Recommendations and the way forward
In the renewable energy sector, biomass energy has the capability to solve the intermittency issue and become the base load of energy supply, as it is available irrespective of sunny and windy days. For this to happen, an intelligent and judicious use of biomass for different types of energy generation is necessary. “For instance, woody biomass is to be used for combustion and second or third generation bio-alcohol production technologies, whereas for wet, loose and leafy biomass and liquid biomass waste, the best route is to go for biogas generation. In opting for composting, energy content is lost and pollution is created, so there is a need to go for biogas generation technology. Many consultants and technology providers default in this simple concept,” says Dr Shukla.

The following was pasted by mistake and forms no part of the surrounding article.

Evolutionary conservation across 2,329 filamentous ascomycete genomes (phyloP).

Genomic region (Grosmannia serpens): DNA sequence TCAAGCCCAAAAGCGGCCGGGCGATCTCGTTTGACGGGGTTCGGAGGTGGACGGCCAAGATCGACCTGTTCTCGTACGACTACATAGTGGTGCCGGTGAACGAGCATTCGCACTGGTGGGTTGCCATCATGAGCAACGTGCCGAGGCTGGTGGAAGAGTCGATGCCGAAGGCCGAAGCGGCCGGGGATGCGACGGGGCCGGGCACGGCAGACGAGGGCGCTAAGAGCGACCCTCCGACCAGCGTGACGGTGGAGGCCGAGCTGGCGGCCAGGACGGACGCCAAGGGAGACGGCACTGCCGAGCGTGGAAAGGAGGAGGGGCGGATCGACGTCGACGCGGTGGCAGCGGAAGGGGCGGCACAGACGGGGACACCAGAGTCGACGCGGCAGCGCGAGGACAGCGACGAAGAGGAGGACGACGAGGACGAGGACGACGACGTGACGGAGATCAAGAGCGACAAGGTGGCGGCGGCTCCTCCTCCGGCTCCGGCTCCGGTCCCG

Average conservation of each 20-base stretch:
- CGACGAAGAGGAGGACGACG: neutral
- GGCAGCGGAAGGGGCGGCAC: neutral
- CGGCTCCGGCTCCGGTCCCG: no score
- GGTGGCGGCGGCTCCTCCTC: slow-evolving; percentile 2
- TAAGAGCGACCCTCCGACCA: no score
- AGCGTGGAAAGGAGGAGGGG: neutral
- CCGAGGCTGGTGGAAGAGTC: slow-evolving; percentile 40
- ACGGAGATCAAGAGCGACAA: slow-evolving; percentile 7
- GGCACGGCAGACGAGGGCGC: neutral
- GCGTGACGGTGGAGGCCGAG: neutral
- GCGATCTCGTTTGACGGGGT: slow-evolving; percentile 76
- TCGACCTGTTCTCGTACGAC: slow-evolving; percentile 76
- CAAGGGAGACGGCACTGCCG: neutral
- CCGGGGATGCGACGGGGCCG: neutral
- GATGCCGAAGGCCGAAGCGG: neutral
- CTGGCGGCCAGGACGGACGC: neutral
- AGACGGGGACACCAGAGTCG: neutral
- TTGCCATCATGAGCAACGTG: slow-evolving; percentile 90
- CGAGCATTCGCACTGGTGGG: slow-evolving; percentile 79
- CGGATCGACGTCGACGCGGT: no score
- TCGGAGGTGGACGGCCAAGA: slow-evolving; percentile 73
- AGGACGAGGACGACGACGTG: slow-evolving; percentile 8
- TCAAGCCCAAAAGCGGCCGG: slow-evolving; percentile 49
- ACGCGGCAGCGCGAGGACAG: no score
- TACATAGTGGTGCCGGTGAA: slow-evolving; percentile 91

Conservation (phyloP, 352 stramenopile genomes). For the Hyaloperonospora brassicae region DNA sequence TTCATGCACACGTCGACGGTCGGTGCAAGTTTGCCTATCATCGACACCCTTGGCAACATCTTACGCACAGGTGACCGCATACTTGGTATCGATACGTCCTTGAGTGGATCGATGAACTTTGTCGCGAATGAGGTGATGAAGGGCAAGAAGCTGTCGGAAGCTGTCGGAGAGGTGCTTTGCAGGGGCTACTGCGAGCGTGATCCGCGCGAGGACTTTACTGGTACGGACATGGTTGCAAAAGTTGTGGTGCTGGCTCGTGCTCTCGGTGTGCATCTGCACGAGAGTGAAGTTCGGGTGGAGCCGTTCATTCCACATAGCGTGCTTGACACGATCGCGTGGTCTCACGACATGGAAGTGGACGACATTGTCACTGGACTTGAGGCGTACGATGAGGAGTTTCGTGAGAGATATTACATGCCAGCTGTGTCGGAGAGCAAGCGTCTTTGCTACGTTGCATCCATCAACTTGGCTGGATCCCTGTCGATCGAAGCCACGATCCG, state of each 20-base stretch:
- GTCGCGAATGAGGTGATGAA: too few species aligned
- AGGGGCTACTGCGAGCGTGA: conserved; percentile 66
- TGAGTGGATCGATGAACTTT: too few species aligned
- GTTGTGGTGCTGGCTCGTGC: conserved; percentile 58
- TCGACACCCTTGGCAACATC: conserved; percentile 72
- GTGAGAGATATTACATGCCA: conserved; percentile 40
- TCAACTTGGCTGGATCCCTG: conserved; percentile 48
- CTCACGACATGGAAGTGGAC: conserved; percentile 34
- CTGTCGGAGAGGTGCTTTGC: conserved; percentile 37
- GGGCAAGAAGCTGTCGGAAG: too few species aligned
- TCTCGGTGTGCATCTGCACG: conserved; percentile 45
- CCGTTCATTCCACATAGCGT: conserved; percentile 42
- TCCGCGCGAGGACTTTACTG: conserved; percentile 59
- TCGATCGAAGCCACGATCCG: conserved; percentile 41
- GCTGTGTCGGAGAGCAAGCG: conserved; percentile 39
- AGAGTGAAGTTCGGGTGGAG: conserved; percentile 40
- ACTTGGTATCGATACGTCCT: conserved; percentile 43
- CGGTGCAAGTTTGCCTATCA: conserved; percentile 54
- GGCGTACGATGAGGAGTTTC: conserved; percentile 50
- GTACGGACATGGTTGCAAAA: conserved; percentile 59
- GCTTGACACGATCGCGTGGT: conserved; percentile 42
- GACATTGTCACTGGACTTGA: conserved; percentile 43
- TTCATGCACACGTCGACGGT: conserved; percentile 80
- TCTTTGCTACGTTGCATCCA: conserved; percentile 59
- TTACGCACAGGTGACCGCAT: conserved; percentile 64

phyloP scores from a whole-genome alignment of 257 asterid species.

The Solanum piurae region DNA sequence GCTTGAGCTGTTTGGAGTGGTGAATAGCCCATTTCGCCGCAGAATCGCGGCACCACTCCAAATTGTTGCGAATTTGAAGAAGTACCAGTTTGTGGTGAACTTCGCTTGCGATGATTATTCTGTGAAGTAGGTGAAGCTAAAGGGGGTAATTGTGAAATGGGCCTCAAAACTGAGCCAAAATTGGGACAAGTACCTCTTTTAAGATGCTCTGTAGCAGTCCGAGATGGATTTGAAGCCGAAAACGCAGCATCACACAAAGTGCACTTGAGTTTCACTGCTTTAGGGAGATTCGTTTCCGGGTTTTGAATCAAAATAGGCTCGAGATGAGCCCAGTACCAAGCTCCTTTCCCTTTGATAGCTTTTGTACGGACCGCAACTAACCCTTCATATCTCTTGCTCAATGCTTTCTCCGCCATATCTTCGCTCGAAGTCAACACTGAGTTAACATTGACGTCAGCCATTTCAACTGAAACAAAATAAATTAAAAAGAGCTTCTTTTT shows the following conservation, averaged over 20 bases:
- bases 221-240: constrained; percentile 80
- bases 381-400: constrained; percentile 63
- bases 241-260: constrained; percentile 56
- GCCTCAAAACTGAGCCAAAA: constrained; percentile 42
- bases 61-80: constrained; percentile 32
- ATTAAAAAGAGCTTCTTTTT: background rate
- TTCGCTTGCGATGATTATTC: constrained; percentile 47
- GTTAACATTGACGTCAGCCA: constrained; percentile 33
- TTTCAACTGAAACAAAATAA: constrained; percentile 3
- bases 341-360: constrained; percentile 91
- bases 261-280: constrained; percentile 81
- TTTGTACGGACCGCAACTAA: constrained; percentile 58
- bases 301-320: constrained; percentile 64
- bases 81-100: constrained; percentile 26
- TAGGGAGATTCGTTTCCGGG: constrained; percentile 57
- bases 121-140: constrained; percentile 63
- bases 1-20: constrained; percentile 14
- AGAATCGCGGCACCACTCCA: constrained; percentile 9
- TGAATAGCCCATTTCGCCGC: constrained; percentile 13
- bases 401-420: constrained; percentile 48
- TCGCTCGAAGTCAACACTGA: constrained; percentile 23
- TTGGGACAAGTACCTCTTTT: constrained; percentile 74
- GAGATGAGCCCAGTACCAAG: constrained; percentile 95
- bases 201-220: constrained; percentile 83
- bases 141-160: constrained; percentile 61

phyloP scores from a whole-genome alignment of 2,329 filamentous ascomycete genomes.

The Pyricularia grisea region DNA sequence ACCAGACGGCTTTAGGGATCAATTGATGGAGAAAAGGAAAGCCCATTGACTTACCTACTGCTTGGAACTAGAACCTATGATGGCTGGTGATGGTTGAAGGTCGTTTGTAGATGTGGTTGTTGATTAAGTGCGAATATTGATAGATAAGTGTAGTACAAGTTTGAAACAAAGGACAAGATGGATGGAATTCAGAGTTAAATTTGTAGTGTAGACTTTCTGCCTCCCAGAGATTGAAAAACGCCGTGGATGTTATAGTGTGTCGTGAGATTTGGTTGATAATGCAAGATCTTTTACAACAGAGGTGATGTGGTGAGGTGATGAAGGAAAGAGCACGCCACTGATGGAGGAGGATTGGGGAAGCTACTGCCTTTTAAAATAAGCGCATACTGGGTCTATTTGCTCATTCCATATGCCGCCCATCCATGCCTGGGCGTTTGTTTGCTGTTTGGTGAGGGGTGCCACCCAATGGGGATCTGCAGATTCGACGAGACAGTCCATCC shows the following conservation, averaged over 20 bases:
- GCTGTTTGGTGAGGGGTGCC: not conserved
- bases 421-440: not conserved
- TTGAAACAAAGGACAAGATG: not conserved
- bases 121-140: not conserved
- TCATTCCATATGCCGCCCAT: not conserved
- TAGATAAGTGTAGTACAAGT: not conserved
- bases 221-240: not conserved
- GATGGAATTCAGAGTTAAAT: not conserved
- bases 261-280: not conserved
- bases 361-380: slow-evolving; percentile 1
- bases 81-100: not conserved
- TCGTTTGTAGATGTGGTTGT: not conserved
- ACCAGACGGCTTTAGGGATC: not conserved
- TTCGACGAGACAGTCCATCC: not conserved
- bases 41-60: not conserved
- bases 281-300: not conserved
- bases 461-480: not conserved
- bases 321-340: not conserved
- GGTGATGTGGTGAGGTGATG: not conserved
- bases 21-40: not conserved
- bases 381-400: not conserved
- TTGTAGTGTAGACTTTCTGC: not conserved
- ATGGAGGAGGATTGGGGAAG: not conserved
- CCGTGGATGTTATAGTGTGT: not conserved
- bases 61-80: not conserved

Further, the economic value of the biogas segment should include the value of energy, organic fertiliser and the ability to counter the challenges of waste generation and pollution. This calls for devising a suitable business model linking production with the availability of biomass waste. Local production and consumption should be preferred so that less petrol and diesel are used for transportation. This will reduce the carbon footprint and ensure a decentralised supply chain. “As an illustration, what is the point in transporting rice husk from Punjab and Haryana and setting up a big biogas plant in Delhi?” remarks Dr Shukla. There is a need to ensure that with adequate technical and financial assistance, village entrepreneurs are encouraged to set up village level biogas plants. This will ensure greater participation at the rural level. And as the biogas plants will be primarily used for cooking purposes, the responsibility for supervising the operations and maintenance (O&M) of the plants can be given to women. “The gas generated should be distributed to the villagers through gas pipelines. The extra gas available after cooking should be purified and bottled and used as a clean transportation fuel. But for this, big private or public sector involvement is required to work as a backbone for decentralised biogas and bio-CNG plants,” says Dr Shukla.